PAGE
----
Hvid’s initial forays saw her navigating arts institutions that run adjacent to, though remain relatively disconnected from, the rich underground of the city’s music scenes. It’s Mayhem in particular—the infamous venue with its indispensable studio spaces for a plethora of local bands and musicians—where Hvid first found herself in a community of kindred spirits and artists. Playing early shows in and around the noise circle in this fertile environment, and long a devotee of Mayhem Noise Fest, she was soon performing regularly across Denmark, Sweden, and Germany in the crucible of self-organised venues and squatted premises. Having forged ANA FOSCA in these heady circumstances, Hvid’s performances and recordings are imbued with an intuitive immediacy that’s rarely summoned so naturally.

ANA FOSCA is best captured by the novel labels that pirouette around the idea of noise as genre—yet this remains a trap. Whether we describe Hvid’s work as death industrial, dark ambient, or even drone, it’s the turbulent pull between introverted and extroverted states that defines her music. Experimentation remains the driver, careening her work into tension with a multitude of sound practices and forms around the scaffolding of electroacoustics.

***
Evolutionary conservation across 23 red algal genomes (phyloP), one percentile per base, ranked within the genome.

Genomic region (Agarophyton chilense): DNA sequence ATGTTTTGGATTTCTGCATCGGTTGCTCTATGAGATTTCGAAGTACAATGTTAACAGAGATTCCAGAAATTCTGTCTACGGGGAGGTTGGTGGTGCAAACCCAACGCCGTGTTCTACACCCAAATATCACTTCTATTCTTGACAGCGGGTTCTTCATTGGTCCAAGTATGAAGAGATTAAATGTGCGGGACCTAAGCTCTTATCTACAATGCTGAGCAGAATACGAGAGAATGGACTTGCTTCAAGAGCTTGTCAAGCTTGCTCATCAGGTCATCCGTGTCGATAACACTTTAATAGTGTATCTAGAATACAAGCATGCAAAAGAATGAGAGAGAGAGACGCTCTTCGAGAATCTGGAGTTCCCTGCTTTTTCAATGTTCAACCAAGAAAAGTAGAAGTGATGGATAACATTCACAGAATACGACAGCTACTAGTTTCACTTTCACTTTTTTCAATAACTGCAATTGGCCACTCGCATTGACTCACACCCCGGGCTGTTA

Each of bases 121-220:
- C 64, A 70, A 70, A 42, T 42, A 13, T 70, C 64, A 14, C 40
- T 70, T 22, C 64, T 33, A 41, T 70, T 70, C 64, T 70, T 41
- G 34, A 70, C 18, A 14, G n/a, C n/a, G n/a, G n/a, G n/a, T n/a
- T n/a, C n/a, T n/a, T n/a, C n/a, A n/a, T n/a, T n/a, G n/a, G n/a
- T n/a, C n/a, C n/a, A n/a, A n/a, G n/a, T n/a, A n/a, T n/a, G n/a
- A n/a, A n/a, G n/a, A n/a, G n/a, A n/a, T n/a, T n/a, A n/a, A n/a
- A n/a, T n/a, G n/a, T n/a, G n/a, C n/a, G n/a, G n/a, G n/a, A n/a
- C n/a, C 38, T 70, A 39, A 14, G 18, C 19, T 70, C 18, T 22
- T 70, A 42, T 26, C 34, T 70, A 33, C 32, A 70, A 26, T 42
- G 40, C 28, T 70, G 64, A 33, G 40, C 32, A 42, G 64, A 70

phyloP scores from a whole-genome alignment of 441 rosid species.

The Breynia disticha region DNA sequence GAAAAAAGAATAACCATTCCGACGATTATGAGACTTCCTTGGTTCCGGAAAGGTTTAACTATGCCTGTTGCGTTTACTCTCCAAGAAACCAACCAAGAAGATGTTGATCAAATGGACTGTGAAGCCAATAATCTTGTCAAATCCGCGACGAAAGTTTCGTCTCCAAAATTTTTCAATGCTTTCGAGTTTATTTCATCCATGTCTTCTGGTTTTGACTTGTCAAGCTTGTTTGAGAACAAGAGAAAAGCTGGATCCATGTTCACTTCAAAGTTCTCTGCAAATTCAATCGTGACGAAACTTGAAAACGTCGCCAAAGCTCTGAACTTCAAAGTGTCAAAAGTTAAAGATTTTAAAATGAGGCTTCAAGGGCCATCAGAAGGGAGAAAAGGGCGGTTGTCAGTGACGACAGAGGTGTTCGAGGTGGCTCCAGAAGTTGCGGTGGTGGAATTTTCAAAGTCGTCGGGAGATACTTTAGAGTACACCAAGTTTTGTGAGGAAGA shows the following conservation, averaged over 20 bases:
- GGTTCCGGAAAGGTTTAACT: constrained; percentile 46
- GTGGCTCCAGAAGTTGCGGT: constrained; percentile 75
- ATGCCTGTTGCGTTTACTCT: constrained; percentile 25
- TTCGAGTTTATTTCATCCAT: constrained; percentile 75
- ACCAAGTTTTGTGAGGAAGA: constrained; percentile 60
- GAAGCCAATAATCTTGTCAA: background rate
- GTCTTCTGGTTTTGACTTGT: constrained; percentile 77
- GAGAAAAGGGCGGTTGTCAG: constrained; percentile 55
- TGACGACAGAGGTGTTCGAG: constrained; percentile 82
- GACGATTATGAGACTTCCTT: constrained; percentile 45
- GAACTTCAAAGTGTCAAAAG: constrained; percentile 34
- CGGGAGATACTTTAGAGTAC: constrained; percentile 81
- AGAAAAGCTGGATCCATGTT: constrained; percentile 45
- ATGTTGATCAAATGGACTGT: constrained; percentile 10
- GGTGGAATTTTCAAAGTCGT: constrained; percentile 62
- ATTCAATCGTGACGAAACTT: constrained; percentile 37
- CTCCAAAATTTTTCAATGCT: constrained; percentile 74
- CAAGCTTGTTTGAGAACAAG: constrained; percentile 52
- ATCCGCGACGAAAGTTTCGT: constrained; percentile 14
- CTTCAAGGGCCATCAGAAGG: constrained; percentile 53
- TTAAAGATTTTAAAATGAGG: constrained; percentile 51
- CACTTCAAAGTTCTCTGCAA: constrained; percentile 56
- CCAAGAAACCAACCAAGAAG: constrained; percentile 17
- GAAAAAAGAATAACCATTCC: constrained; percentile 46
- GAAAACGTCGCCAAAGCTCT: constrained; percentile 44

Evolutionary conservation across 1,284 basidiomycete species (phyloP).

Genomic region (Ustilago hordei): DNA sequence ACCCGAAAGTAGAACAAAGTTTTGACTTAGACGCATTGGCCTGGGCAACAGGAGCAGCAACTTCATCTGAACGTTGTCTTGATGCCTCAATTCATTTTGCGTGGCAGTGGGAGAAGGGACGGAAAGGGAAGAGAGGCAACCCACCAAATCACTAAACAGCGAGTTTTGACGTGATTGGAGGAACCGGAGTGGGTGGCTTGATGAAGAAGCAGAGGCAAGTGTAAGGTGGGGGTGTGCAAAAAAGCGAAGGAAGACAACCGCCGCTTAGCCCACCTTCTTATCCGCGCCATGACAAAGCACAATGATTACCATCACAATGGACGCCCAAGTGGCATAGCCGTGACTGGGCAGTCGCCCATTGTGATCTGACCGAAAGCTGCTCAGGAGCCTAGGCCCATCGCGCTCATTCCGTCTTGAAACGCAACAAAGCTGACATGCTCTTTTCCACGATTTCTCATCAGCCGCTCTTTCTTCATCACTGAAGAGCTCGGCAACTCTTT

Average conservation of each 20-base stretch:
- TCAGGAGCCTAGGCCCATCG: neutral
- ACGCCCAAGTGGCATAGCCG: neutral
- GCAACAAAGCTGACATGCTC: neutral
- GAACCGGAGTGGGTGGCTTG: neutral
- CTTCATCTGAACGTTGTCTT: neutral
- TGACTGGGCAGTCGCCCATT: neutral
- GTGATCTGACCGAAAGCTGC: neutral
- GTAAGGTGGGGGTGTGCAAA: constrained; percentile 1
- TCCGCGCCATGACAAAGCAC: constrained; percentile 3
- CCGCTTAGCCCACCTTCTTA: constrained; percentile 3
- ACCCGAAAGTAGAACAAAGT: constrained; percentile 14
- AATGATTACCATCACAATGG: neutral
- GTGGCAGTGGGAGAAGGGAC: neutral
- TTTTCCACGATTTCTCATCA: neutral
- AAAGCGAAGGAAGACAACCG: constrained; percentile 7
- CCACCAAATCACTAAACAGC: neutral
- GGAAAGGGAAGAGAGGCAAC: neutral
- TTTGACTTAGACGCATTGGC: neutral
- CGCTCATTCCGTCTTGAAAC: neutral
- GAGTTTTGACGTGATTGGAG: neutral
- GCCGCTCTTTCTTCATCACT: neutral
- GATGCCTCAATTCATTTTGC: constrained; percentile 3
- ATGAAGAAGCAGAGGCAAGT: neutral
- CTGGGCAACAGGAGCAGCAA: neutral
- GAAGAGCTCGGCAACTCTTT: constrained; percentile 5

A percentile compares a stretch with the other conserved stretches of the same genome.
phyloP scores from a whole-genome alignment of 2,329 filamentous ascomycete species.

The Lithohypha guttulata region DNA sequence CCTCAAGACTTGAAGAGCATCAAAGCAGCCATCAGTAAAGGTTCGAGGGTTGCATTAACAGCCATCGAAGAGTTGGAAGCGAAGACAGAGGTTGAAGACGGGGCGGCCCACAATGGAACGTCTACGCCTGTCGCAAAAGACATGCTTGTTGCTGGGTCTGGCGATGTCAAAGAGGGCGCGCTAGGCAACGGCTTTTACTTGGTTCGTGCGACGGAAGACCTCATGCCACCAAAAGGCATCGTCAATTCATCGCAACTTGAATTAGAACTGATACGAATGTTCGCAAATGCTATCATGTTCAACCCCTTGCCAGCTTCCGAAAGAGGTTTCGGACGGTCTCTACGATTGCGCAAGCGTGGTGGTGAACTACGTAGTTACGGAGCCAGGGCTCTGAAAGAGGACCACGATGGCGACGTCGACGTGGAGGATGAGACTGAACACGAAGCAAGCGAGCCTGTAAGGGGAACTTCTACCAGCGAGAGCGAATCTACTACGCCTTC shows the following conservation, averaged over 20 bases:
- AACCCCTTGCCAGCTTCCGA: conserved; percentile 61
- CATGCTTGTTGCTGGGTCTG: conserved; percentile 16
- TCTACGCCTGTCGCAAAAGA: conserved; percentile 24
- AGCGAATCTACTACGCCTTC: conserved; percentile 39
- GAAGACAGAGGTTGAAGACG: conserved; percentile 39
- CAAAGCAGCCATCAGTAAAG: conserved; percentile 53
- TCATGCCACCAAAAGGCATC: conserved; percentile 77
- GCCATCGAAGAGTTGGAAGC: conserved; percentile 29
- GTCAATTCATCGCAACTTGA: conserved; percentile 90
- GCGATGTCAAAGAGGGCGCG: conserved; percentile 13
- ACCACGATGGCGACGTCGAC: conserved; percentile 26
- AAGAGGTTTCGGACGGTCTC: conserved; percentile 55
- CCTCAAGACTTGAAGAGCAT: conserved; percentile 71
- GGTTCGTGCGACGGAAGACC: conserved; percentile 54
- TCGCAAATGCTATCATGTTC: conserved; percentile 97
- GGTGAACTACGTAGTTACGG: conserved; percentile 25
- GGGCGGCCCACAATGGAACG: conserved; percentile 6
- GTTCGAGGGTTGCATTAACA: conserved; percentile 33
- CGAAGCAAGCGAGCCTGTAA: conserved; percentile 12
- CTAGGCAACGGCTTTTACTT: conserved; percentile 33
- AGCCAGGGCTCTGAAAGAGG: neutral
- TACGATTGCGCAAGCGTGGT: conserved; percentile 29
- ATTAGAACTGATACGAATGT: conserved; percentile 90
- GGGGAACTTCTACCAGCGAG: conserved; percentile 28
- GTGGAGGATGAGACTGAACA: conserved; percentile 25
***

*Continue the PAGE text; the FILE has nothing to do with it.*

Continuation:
At once arresting and meditative, the intensity of ANA FOSCA remains delicate in structure. The urgency and shock of her synthesis and compositions can swiftly tumble into whispering grievances and suffocating reflections. Circling themes of sorrow and existential agitation, the terse intimacy of playing loud when playing live is balanced by Hvid’s keen desire to communicate with the audience.

Now a resident at Mayhem, Hvid’s debut album, SOMA, was released on the Russian label Nazlo Records in 2020 and received admirable attention. It was selected by the Helen Scarsdale Agency as one of the best releases of the year, and was acclaimed by the independent experimental music site Ukośnik. Appearing with Sortlegeme at Mayhem Noise Fest 2020/2021, Martin Breidahl selected the performance as one of the best of the year for Passive/Aggressive. Hvid has also recently played collaboratively with Vanity Productions, Posh Isolation’s Christian Stadsgaard. Other appearances include The 48HOURS Festival in Copenhagen, ETER Festival in Lund, Sweden, as well as Berlin’s Autonoma Industriale.

2021 already sees Ana Fosca performing at DNA Festival Kolonia Gdańsk and at LUFF Film Festival Lausanne on a special full-range quadraphonic PA.